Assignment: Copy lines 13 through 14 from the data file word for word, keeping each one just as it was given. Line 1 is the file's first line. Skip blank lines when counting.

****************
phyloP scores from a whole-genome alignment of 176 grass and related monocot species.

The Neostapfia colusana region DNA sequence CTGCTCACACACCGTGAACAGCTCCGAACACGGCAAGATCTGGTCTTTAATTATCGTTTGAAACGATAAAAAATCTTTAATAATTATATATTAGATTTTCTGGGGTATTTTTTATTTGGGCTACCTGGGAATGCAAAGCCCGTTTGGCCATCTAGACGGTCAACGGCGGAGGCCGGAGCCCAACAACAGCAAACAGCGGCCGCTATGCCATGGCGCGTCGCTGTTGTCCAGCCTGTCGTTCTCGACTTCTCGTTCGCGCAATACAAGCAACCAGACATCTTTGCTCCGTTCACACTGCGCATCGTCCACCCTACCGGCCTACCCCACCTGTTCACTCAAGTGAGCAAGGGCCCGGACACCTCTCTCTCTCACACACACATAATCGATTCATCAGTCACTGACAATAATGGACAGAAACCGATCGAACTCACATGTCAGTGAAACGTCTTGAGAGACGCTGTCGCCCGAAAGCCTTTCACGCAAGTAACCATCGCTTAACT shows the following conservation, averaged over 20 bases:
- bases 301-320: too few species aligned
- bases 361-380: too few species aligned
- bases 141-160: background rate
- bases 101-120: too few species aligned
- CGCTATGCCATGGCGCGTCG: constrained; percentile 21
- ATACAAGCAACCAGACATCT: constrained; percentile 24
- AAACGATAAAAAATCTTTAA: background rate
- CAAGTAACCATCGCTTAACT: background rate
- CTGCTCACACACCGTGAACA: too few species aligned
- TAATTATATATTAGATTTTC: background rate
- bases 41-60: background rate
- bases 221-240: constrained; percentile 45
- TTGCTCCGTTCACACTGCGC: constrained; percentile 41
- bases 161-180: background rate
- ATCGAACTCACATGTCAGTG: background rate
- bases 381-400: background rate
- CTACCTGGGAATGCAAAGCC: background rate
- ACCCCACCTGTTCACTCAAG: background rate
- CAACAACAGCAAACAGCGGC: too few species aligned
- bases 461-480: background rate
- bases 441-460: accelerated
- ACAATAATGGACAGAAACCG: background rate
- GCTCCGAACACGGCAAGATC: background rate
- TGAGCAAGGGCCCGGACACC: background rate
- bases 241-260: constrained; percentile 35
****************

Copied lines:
- bases 41-60: background rate
- bases 221-240: constrained; percentile 45